Third Newsletter February 2015
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February Editorial

Anders Borgen, WP1 leader
COBRA is a big European project covering several topics and involving many partners. Some people would say that COBRA is more like a research program than a real research project. For this reason, it is difficult to give an overview of what happens throughout the project, and I will therefore focus only on a few hotspots from WP1 re3lated to the “seed quality and health” topic. CONTINUE TO READ

Crop Report 2014: Wheat
Sally Howlett, Henry Creissen, Nick Fradgley, ORC, UK

     This report provides a progress update on the work being carried out on wheat as part of the COBRA project.Currently, trials of spring crops have had two full field seasons, whereas autumn sown crops have only had one, so many of the key results at this point are biased towards the former. Some of the key results and conclusions from the project to-date are listed below. CONTINUE TO READ

Crop Report 2014: Barley
Sally Howlett, Henry Creissen, Nick Fradgley, ORC, UK

WP1: Seed Health and Quality
     The State Priekuli Cereal Breeding Institute in Latviahave been carrying out field trials to assess grain quality and resistance to biotic and abiotic stress in 27 spring barley cultivars and 47hulless barley cultivars. Genotypes were assessed under high disease pressure with artificial inoculum of Ustilago and Drechsleragramine. CONTINUE TO READ

Crop Report 2014: Legumes
Sally Howlett, Henry Creissen, Nick Fradgley, ORC, UK

WP1: Seed Health and Quality
     Field trials in Lodi, Italy investigated the control of seed-borne diseases on peas using essential oils. Results have provided potential indications that artificial inoculation by anthracnose agents was very effective and the two pea varieties had contrasting response to the fungus, with one being moderately tolerant and the other being extremely susceptible. CONTINUE TO READ

COBRA in the University of Kassel_2013/2014

     In 2013, the University of Kassel (KU), Germany, received seed of the 8 cycling populations from each partner, as well as of the home populations maintained in Hungary and the UK. At the University of Kassel, three home populations have also been maintained and were used in the COBRA experiment. CONTINUE TO READ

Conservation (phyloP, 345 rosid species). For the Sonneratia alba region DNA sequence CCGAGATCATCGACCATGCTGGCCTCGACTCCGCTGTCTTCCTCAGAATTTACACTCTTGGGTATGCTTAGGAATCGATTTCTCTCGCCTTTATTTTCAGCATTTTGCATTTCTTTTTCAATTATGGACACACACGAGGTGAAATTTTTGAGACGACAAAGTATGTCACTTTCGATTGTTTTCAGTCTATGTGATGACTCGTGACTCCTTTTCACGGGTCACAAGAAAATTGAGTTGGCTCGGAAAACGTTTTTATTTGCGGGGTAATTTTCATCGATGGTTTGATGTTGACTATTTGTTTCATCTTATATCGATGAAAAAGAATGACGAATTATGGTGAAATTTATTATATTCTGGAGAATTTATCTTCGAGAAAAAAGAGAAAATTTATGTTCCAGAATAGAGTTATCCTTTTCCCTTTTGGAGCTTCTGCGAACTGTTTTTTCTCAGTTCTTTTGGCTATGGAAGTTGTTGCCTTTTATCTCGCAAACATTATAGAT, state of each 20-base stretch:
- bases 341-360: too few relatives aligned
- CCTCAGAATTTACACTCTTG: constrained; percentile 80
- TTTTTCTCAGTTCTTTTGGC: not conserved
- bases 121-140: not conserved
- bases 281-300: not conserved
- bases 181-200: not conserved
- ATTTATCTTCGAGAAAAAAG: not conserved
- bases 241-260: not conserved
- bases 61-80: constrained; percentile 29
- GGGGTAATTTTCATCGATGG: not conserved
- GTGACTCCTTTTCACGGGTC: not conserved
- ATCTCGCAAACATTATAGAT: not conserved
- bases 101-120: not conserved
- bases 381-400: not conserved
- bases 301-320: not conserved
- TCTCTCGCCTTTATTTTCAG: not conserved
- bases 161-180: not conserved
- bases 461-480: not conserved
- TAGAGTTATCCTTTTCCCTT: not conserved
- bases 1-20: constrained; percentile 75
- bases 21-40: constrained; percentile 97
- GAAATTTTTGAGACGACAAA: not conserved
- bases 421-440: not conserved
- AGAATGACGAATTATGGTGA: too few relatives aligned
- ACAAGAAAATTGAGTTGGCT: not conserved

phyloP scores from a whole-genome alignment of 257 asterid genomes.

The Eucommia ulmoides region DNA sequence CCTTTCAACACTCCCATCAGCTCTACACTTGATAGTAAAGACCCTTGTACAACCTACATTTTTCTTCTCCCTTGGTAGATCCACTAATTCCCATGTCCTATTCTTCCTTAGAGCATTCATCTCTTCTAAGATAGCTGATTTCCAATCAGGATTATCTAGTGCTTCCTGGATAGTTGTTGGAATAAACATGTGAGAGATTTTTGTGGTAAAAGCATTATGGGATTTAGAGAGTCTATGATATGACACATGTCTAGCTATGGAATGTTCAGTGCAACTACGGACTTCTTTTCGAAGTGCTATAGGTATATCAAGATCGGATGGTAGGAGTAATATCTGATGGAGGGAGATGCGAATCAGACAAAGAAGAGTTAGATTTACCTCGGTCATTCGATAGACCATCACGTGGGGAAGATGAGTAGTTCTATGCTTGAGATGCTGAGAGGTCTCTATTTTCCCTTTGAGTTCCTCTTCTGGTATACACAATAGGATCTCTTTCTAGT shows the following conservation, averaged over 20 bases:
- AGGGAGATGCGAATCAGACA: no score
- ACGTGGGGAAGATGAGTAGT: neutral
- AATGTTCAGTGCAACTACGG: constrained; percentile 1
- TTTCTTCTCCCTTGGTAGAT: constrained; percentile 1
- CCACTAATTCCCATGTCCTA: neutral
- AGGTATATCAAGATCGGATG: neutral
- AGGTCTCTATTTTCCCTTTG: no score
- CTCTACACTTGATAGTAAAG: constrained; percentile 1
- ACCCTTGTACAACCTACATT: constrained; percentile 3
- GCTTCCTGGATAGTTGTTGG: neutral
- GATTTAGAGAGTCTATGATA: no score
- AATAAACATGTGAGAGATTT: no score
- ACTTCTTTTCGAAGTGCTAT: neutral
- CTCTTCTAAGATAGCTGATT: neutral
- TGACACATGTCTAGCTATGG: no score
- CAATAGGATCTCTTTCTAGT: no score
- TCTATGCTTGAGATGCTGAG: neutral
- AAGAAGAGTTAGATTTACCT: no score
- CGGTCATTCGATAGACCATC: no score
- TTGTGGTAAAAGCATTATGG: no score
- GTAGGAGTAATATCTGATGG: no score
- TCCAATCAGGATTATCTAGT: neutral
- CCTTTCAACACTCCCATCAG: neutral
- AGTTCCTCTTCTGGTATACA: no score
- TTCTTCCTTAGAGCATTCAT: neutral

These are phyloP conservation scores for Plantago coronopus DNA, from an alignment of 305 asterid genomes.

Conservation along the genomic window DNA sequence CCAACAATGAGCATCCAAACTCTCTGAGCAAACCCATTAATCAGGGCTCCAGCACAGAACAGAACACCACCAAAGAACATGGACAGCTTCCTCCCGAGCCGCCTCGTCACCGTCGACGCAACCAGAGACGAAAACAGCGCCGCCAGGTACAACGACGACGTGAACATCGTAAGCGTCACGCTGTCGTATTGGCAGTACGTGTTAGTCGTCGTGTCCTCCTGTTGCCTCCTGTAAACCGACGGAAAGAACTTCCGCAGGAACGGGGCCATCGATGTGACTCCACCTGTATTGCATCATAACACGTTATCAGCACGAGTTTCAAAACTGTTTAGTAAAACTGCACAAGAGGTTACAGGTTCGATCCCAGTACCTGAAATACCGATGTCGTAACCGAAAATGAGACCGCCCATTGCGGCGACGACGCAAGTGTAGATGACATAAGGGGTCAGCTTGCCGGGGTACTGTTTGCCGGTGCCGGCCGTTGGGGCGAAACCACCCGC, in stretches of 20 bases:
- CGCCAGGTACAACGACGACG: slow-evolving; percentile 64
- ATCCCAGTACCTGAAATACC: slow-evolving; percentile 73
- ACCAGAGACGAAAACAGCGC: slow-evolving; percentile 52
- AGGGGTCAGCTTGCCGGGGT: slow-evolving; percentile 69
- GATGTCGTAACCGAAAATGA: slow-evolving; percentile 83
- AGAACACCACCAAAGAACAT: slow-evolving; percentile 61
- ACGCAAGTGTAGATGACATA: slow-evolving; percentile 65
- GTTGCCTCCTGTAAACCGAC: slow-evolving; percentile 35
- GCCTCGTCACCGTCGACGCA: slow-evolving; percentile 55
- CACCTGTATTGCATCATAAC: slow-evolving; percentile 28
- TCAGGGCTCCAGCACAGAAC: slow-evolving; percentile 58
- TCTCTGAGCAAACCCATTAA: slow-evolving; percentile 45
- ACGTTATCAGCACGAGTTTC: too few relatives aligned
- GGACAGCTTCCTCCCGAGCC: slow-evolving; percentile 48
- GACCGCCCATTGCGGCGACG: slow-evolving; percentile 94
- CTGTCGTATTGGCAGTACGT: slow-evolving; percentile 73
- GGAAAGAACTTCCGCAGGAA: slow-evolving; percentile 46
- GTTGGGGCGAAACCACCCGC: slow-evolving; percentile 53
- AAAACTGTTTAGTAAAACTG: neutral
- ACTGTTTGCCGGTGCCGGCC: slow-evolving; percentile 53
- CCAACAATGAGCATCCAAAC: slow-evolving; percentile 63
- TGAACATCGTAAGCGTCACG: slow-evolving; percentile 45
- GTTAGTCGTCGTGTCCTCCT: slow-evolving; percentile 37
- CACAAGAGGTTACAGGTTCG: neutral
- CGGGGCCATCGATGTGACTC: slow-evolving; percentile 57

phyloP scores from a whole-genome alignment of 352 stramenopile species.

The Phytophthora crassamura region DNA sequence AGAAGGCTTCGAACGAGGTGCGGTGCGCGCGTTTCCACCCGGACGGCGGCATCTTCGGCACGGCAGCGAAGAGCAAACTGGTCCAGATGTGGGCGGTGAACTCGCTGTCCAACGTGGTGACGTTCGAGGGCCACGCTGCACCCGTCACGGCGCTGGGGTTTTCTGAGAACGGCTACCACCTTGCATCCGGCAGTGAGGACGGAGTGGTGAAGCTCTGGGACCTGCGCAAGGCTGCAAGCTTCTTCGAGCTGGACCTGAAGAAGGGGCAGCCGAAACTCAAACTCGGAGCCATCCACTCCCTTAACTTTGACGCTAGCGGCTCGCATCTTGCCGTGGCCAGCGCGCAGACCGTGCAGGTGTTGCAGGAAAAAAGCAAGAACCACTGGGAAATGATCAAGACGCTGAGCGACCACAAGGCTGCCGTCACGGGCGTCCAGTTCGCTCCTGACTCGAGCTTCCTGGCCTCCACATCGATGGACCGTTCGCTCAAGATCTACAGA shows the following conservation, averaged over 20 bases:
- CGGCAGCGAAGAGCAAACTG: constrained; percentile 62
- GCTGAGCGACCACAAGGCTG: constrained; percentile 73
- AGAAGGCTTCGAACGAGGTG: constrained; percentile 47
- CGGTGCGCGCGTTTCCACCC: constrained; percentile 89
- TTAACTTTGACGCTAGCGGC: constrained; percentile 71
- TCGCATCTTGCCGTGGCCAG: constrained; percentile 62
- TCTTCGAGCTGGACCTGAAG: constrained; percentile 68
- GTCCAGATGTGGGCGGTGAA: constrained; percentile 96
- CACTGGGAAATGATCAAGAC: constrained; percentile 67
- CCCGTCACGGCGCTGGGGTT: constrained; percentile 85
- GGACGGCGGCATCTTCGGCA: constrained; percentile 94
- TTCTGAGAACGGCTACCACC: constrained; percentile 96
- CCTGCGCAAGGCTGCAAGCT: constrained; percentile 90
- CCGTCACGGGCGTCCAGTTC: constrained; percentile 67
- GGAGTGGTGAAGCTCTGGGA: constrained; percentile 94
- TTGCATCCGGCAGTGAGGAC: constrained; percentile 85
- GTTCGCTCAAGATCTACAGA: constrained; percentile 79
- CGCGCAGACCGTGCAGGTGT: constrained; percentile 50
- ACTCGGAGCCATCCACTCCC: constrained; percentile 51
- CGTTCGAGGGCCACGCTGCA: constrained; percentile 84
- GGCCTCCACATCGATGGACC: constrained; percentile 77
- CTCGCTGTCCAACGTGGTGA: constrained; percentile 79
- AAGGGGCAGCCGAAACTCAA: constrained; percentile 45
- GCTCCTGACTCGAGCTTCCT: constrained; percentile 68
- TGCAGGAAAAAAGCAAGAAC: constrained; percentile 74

Screening of wheat cross material and breeding lines in respect of susceptibility for bunt diseases an freshly infested and ecologically farmed fields

Robert Bauer, Benno Voit, Berta Killermann

Field trial 2013/2014 (first growing year)
     Weed control was carried out 5 times by hand. Harvesting was done by hand, i.e. the plants per row were cut, harvested, sacked and stored after drying. Infested plants per row were counted and taken out. From the total number of ears per row the percentage of infected ears was determined. The number of spores per kernel per line was analyzed by threshing the remaining plants by hand and by infecting them with the threshed infected ears. CONTINUE TO READ

Gaining experience through exchange with breeders and farmers: approaches of participatory selection of field pea in Italy 
L. Pecetti, P. Annicchiarico, M. Romani, CRA-FLC, Lodi, Italy

     In 2013 and 2014, CRA-FLC Lodi carried out an activity of participatory selection of field pea (Pisum sativum L.) in collaboration with the Italian Association of Organic Agriculture (AIAB) and the University of Perugia. This was probably the first experience of this kind on the species, which was chosen as grain legume of great potential for Italian environments, with considerable interest as protein source for organic livestock and with a variable response to organic conditions such as to justify the selection of varieties with specific adaptation to this use. CONTINUE TO READ.

COBRA stakeholder meeting on bunt diseases in wheat

Almuth Elise Muellner, Heinrich Grausgruber, Hermann Buerstmayr

During the last two decades, bunt diseases have re-emerged in organic winter wheat throughout Europe and have turned into a serious problem for organic farming. Whereas the predominantly seed-borne disease common bunt (Tilletia tritici, T. laevis) can be  managed by careful seed hygiene, control of the soil-borne dwarf bunt (T. controversa) is more  challenging. Currently, no bunt resistant and adapted varieties are available for organic farmingCONTINUE TO READ

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